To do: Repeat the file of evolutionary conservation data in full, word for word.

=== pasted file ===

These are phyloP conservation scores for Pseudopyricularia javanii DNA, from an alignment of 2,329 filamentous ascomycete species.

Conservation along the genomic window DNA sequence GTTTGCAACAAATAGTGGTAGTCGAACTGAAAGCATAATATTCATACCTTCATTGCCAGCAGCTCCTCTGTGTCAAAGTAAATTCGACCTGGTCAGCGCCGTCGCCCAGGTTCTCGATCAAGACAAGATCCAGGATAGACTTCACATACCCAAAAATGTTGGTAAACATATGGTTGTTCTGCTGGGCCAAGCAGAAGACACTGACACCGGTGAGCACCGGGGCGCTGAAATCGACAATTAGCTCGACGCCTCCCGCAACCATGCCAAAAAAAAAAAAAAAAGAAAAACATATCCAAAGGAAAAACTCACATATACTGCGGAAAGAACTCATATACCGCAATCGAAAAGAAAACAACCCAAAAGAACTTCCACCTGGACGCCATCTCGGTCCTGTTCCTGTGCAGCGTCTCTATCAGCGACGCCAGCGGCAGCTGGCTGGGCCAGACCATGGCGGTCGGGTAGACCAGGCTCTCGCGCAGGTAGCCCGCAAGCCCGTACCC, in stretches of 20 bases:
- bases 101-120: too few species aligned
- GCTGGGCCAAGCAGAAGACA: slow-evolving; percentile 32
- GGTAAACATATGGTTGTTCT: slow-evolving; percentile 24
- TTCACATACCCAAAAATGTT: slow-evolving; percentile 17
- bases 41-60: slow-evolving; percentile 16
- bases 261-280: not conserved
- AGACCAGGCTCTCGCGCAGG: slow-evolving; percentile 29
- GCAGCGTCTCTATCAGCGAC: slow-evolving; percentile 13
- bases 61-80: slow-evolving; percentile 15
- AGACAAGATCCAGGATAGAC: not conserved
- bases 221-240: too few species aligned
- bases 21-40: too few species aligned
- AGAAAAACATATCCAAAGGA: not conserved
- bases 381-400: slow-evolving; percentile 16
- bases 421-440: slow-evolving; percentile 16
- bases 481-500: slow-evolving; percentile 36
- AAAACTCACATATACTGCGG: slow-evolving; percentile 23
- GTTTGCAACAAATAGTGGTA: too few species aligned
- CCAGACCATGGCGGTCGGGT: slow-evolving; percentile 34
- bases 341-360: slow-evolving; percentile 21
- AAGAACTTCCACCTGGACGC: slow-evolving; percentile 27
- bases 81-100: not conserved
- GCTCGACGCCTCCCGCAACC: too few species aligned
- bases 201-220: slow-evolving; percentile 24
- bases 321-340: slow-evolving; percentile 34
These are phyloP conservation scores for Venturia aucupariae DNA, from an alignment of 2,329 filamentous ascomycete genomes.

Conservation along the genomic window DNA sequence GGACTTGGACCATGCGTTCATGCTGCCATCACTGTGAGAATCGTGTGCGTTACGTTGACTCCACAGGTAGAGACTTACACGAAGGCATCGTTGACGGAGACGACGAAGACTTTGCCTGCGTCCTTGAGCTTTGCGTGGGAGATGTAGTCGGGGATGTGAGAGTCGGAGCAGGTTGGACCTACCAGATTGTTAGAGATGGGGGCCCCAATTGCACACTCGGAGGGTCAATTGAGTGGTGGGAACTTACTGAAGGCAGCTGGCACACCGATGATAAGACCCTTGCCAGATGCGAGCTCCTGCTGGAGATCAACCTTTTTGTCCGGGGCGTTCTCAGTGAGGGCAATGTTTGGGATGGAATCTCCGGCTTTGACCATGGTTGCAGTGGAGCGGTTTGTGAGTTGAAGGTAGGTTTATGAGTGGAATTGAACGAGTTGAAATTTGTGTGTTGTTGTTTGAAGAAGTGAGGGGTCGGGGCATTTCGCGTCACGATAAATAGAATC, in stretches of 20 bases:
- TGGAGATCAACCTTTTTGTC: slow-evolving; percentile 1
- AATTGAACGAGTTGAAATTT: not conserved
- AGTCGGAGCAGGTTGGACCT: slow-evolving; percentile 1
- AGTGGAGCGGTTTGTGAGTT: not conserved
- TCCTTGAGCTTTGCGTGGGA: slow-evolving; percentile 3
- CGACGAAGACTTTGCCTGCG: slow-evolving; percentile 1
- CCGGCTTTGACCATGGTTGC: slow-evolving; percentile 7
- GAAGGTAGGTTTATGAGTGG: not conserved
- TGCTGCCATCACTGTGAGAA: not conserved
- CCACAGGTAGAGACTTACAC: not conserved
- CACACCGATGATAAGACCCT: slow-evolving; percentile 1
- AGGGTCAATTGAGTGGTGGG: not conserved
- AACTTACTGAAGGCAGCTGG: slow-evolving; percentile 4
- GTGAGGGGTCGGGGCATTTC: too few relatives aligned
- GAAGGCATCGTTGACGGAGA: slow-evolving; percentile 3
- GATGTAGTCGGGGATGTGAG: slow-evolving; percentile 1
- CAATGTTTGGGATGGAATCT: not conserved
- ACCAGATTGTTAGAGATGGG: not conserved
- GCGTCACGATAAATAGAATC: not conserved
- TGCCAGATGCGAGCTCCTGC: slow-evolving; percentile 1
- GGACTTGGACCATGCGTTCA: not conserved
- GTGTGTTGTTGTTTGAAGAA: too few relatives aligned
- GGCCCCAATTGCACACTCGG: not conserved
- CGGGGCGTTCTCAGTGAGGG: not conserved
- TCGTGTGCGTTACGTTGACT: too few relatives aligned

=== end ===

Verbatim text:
These are phyloP conservation scores for Pseudopyricularia javanii DNA, from an alignment of 2,329 filamentous ascomycete species.

Conservation along the genomic window DNA sequence GTTTGCAACAAATAGTGGTAGTCGAACTGAAAGCATAATATTCATACCTTCATTGCCAGCAGCTCCTCTGTGTCAAAGTAAATTCGACCTGGTCAGCGCCGTCGCCCAGGTTCTCGATCAAGACAAGATCCAGGATAGACTTCACATACCCAAAAATGTTGGTAAACATATGGTTGTTCTGCTGGGCCAAGCAGAAGACACTGACACCGGTGAGCACCGGGGCGCTGAAATCGACAATTAGCTCGACGCCTCCCGCAACCATGCCAAAAAAAAAAAAAAAAGAAAAACATATCCAAAGGAAAAACTCACATATACTGCGGAAAGAACTCATATACCGCAATCGAAAAGAAAACAACCCAAAAGAACTTCCACCTGGACGCCATCTCGGTCCTGTTCCTGTGCAGCGTCTCTATCAGCGACGCCAGCGGCAGCTGGCTGGGCCAGACCATGGCGGTCGGGTAGACCAGGCTCTCGCGCAGGTAGCCCGCAAGCCCGTACCC, in stretches of 20 bases:
- bases 101-120: too few species aligned
- GCTGGGCCAAGCAGAAGACA: slow-evolving; percentile 32
- GGTAAACATATGGTTGTTCT: slow-evolving; percentile 24
- TTCACATACCCAAAAATGTT: slow-evolving; percentile 17
- bases 41-60: slow-evolving; percentile 16
- bases 261-280: not conserved
- AGACCAGGCTCTCGCGCAGG: slow-evolving; percentile 29
- GCAGCGTCTCTATCAGCGAC: slow-evolving; percentile 13
- bases 61-80: slow-evolving; percentile 15
- AGACAAGATCCAGGATAGAC: not conserved
- bases 221-240: too few species aligned
- bases 21-40: too few species aligned
- AGAAAAACATATCCAAAGGA: not conserved
- bases 381-400: slow-evolving; percentile 16
- bases 421-440: slow-evolving; percentile 16
- bases 481-500: slow-evolving; percentile 36
- AAAACTCACATATACTGCGG: slow-evolving; percentile 23
- GTTTGCAACAAATAGTGGTA: too few species aligned
- CCAGACCATGGCGGTCGGGT: slow-evolving; percentile 34
- bases 341-360: slow-evolving; percentile 21
- AAGAACTTCCACCTGGACGC: slow-evolving; percentile 27
- bases 81-100: not conserved
- GCTCGACGCCTCCCGCAACC: too few species aligned
- bases 201-220: slow-evolving; percentile 24
- bases 321-340: slow-evolving; percentile 34
These are phyloP conservation scores for Venturia aucupariae DNA, from an alignment of 2,329 filamentous ascomycete genomes.

Conservation along the genomic window DNA sequence GGACTTGGACCATGCGTTCATGCTGCCATCACTGTGAGAATCGTGTGCGTTACGTTGACTCCACAGGTAGAGACTTACACGAAGGCATCGTTGACGGAGACGACGAAGACTTTGCCTGCGTCCTTGAGCTTTGCGTGGGAGATGTAGTCGGGGATGTGAGAGTCGGAGCAGGTTGGACCTACCAGATTGTTAGAGATGGGGGCCCCAATTGCACACTCGGAGGGTCAATTGAGTGGTGGGAACTTACTGAAGGCAGCTGGCACACCGATGATAAGACCCTTGCCAGATGCGAGCTCCTGCTGGAGATCAACCTTTTTGTCCGGGGCGTTCTCAGTGAGGGCAATGTTTGGGATGGAATCTCCGGCTTTGACCATGGTTGCAGTGGAGCGGTTTGTGAGTTGAAGGTAGGTTTATGAGTGGAATTGAACGAGTTGAAATTTGTGTGTTGTTGTTTGAAGAAGTGAGGGGTCGGGGCATTTCGCGTCACGATAAATAGAATC, in stretches of 20 bases:
- TGGAGATCAACCTTTTTGTC: slow-evolving; percentile 1
- AATTGAACGAGTTGAAATTT: not conserved
- AGTCGGAGCAGGTTGGACCT: slow-evolving; percentile 1
- AGTGGAGCGGTTTGTGAGTT: not conserved
- TCCTTGAGCTTTGCGTGGGA: slow-evolving; percentile 3
- CGACGAAGACTTTGCCTGCG: slow-evolving; percentile 1
- CCGGCTTTGACCATGGTTGC: slow-evolving; percentile 7
- GAAGGTAGGTTTATGAGTGG: not conserved
- TGCTGCCATCACTGTGAGAA: not conserved
- CCACAGGTAGAGACTTACAC: not conserved
- CACACCGATGATAAGACCCT: slow-evolving; percentile 1
- AGGGTCAATTGAGTGGTGGG: not conserved
- AACTTACTGAAGGCAGCTGG: slow-evolving; percentile 4
- GTGAGGGGTCGGGGCATTTC: too few relatives aligned
- GAAGGCATCGTTGACGGAGA: slow-evolving; percentile 3
- GATGTAGTCGGGGATGTGAG: slow-evolving; percentile 1
- CAATGTTTGGGATGGAATCT: not conserved
- ACCAGATTGTTAGAGATGGG: not conserved
- GCGTCACGATAAATAGAATC: not conserved
- TGCCAGATGCGAGCTCCTGC: slow-evolving; percentile 1
- GGACTTGGACCATGCGTTCA: not conserved
- GTGTGTTGTTGTTTGAAGAA: too few relatives aligned
- GGCCCCAATTGCACACTCGG: not conserved
- CGGGGCGTTCTCAGTGAGGG: not conserved
- TCGTGTGCGTTACGTTGACT: too few relatives aligned